chuffalump

Well-known member
I assume that the only reason to pre-stretch a string is to:

A ) make sure all the strands are nice and even and parallel.
B ) minimize or eliminate stretch while on the bow.

In which case you only need to stretch it with a poundage comfortably bigger than the bow you use it on. From an engineering viewpoint 300lb is obviously arbitrary, any scientifically arrived at value would vary with the string material and the number of strands.
 

lbp121

Member
It does help with a compound to prestretch the string before fitting. This helps in only having to set the bow once, twice at the most and to ensure the peep rotation remains correct without having to return to the bow press after a few shots. If we take our most modest dacron bowstring of B55, 12 strands we have a breaking strain of over 12 x 55lb, 660lb. This will stretch in use and that is easily corrected by adding a few twists to maintain bracing height. It's mainly compounds which have to be set and left since running adjustments in the field are difficult. Many recurve archers wouldn't think twice about a minor string adjustment during a day's shooting.
 

WillS

New member
Just to clarify Carl, nobody is riled or annoyed. I'm certainly not. I just wanted to make the point that you can never know all the answers. Forums are great, but nothing beats getting your hands dirty. Good luck with the strings!
 

Vagabond

New member
...Here's my plan: after the ends are served, transfer the partially made string to the stretching jig and apply the recommended number of twists and stretch up to 300 pounds of tension....
Carl
Yep, compound strings are pre-stretched, but recurve ones typically aren't.
Now, my recurve bowstring has 18 strands. If I were considering pre-stretching this then I would do so BEFORE wrapping it up into 18 strands. So, instead of applying 300 lbs to 18 strands, apply a 20 lbs weight (e.g. a bucket of water) to a single strand. Leave for a week and measure how much it creeps & how much it stretches. Then make string and perhaps leave on bow for another week.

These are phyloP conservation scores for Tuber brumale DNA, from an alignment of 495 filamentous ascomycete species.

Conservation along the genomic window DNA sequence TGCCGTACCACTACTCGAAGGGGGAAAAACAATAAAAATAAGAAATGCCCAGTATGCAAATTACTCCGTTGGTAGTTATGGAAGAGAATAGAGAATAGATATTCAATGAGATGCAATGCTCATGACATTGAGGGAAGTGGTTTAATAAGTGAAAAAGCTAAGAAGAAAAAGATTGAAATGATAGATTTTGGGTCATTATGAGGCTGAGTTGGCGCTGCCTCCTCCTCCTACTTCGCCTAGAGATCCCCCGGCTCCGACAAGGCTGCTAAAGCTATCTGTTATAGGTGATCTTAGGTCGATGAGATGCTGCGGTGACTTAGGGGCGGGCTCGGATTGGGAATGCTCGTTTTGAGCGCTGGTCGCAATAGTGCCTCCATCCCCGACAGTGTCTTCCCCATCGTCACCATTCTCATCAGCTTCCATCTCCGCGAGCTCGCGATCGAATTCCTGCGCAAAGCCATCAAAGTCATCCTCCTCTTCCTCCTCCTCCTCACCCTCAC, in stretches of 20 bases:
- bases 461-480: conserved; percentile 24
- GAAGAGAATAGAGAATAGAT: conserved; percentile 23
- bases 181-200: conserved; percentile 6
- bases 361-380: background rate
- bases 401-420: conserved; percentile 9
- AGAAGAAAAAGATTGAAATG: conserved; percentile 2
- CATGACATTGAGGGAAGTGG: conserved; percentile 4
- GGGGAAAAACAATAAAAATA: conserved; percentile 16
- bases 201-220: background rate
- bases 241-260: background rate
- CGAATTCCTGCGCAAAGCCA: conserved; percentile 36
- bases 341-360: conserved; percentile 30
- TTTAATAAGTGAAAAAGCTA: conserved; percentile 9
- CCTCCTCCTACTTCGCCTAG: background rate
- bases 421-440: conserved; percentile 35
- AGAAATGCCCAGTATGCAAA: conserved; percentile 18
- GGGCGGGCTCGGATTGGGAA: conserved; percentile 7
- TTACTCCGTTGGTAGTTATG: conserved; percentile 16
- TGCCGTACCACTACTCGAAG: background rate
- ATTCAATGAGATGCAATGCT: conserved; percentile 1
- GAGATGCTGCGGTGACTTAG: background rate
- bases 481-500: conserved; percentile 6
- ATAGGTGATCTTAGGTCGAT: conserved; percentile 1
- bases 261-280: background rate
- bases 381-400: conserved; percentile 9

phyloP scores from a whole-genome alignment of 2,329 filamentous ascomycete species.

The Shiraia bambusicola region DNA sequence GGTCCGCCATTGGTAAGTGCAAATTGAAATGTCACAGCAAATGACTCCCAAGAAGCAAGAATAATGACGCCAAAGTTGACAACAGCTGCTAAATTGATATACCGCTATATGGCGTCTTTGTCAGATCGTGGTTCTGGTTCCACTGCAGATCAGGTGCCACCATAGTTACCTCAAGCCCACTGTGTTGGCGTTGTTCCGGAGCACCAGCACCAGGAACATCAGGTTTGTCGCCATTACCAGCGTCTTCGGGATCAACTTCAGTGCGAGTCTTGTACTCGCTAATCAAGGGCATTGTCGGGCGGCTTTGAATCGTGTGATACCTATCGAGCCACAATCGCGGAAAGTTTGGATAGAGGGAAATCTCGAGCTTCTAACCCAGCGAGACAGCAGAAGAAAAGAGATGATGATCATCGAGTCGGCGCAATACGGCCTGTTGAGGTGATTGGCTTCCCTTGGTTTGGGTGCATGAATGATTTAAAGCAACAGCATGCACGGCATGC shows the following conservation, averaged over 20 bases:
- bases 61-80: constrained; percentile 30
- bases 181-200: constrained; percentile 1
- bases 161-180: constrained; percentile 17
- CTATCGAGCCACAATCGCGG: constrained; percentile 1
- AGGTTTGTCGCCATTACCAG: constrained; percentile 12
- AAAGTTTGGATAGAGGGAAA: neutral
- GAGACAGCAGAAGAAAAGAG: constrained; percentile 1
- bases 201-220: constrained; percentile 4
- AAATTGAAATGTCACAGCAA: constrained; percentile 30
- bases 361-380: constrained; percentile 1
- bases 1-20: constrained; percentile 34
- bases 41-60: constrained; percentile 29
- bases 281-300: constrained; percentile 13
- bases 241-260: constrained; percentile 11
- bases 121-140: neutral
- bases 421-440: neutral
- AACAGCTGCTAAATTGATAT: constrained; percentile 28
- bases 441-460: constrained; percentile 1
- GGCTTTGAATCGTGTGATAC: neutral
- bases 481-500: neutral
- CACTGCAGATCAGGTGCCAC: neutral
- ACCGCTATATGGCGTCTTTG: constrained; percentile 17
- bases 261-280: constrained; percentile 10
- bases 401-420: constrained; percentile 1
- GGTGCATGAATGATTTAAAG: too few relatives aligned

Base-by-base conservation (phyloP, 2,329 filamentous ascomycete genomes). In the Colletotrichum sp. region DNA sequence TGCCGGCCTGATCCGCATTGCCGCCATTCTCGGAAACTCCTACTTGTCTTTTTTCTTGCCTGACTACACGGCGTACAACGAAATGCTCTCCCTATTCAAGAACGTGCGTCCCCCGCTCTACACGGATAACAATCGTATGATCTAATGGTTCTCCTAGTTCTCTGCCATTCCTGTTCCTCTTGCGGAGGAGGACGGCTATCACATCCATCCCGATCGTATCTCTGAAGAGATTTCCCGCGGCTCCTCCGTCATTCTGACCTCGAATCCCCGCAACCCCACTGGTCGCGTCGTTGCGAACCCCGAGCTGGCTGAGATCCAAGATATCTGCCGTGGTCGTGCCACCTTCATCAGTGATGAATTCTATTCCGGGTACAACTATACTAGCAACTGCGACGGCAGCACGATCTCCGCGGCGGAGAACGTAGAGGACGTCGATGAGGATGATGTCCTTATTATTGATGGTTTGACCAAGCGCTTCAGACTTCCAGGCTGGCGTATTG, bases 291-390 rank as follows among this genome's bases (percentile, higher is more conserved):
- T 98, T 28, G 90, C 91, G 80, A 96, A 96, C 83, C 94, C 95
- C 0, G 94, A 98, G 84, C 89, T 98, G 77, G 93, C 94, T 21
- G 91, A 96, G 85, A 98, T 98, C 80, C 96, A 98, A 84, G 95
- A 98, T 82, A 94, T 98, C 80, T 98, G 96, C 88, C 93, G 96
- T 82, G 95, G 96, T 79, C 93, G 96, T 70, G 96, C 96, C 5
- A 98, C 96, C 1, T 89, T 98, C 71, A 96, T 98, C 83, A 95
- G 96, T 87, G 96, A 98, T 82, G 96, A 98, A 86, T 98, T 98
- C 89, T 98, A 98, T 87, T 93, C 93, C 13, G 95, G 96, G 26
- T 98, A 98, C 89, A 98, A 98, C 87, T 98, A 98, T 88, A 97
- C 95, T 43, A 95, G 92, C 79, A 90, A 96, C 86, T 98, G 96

...Then, while on the stretch jig, test for nock fit and do/complete the center serving....
Carl
One tiny weeny bijou-problem-ette with this method: before doing the servings the string must be twisted. Once twisted, it tends to behave like a spring. So much of the 300 lbs would be stretching the spring not the individual strands. On the other hand, if you don't twist the 18 strands there's a good chance it'll break. Each individual strand would break well before 300 lbs (about 50 lbs?) and it's very difficult to get all 18 exactly the same length. So the shorter ones start off taking all the strain, so just a few do the stretching (or breaking). This is exactly why ropes are twisted: to share the strain.

Does makes sense?
Hope it helps.
(PS: I'd hate to be your string)

V
 

Shirt

Well-known member
300 is an arbitrary number that's got no specific use other than for stringmakers to say "mine are tensioned to 300#, yours only to 200#, therefore mine are better".

Lay the string up, serve the endloops, do not twist it, put one end on a hook and something heavy on the other end. The purpose of this is to get the strands to even out under tension, not to stretch it in. In all honesty, I've never really noticed any significant stretch on a recurve string anyway - your brace height might drop slightly in the first day or so, so you put some more twists in and away you go...
 

Nightimer

New member
With a compound the strings and cables are pre-stretched with weight.
Any stretch on a compound string or cable is a major problem which can only be corrected by pressing the bow and stripping it down.
Recurve strings are not usually pre stretches as it is a simple matter on a recurve to put a few twists in to sort things out.
 

carl7

New member
Vagabond, noted the tip on when to stretch, thanks.
Thanks Shirt and Nightimer, I'll be making strings for my compounds too.

Carl
 

0neida

New member
I make strings for my Onieda compounds.

They are kind of a recurve on steroids without going too deep into lever limb bow design.

I make the strings on a simple Sherwood jig. Serve the end loops, then string the bow. leave overnight and recheck bracing height in morning.

Serve the center section on the bow so it's in the right place.

Go and shoot the bugger.

Check again for settling and adjust after a few dozen arrows.

The important thing is to get the tension right on the jig so that all the strands are evenly tensioned. It doesn't matter how much tension as long as it's even.

I can see the point of pre stretching the strings for one of those wheelie bows but 300lbs seems an awful lot. Probably more than your bow will ever exert on the string. Could the string recoil from the stretch and actually shorten in use?